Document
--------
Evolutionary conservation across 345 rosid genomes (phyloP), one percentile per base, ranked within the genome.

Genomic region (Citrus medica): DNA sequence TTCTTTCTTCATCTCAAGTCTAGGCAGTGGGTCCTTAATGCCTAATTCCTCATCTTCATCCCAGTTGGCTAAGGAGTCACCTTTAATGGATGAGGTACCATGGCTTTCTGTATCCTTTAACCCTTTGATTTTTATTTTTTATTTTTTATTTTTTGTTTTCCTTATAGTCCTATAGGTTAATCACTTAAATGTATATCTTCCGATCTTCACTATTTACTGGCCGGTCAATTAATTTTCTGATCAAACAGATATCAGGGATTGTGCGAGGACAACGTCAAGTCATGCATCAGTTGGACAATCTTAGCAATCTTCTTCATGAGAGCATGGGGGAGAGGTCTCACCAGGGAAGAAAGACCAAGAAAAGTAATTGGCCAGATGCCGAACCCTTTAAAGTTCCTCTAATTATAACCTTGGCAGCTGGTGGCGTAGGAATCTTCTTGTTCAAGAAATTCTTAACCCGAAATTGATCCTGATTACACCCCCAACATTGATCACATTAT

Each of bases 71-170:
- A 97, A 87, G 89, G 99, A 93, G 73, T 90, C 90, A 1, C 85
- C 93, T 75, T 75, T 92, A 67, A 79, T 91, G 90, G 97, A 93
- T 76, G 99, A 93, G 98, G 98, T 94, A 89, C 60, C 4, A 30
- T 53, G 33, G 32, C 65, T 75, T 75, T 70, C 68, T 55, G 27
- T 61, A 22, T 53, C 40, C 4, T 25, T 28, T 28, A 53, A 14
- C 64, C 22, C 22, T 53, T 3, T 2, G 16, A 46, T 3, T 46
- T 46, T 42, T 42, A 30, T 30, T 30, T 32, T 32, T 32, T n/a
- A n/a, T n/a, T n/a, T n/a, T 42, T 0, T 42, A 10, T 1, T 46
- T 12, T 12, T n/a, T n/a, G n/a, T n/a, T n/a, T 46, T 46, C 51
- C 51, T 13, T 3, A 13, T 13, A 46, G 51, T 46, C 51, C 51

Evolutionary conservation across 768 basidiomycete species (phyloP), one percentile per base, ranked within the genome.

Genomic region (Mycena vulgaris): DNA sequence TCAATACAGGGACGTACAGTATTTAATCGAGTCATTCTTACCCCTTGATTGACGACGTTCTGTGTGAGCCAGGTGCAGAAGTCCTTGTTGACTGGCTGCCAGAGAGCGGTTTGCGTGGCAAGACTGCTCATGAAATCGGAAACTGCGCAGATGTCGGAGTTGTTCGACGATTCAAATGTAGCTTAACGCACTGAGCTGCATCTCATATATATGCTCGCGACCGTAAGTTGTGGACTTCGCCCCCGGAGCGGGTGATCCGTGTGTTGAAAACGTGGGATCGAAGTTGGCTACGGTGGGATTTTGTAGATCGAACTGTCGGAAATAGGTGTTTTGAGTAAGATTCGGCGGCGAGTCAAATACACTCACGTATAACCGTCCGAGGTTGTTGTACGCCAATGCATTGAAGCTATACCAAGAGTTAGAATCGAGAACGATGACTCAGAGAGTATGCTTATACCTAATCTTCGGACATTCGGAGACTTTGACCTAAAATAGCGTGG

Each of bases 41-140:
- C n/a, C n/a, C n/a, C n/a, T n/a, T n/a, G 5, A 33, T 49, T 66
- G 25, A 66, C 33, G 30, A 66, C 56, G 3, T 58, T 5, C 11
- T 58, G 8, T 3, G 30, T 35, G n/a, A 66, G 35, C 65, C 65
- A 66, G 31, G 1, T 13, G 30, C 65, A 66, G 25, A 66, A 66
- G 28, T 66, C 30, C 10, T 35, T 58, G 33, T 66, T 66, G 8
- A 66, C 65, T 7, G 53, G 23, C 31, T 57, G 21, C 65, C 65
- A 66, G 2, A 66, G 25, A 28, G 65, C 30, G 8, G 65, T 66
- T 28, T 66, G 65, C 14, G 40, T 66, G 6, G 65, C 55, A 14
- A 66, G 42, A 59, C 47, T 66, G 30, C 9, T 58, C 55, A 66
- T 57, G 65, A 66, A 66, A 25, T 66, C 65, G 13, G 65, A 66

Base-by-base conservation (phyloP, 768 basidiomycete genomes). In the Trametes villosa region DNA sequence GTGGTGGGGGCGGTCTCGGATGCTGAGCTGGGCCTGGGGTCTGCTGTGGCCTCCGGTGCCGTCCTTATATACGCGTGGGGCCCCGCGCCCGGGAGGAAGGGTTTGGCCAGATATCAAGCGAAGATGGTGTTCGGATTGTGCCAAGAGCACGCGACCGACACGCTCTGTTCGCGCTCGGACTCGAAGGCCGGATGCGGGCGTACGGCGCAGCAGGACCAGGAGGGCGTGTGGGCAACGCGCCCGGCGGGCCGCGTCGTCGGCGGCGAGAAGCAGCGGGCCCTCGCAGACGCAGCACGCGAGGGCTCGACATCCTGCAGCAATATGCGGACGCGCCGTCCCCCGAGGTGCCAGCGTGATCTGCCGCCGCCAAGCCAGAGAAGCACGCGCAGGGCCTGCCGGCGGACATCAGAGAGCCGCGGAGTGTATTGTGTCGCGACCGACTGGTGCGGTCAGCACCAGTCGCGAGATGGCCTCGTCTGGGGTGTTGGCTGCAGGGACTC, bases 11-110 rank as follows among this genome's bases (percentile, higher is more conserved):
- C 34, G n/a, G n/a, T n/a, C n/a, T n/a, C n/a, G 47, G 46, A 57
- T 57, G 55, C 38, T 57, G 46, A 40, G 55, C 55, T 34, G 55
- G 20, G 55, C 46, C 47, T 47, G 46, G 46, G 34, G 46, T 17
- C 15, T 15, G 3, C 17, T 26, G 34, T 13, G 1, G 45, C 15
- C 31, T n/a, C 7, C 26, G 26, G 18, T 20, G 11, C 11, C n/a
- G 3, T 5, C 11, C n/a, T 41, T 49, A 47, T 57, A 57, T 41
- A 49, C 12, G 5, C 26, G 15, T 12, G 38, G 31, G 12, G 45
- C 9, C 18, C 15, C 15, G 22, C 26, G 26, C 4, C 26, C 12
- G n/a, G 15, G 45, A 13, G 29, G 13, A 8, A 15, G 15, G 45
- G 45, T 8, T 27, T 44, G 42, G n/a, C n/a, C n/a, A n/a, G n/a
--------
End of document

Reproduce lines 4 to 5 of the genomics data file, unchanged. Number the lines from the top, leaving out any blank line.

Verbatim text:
- A 97, A 87, G 89, G 99, A 93, G 73, T 90, C 90, A 1, C 85
- C 93, T 75, T 75, T 92, A 67, A 79, T 91, G 90, G 97, A 93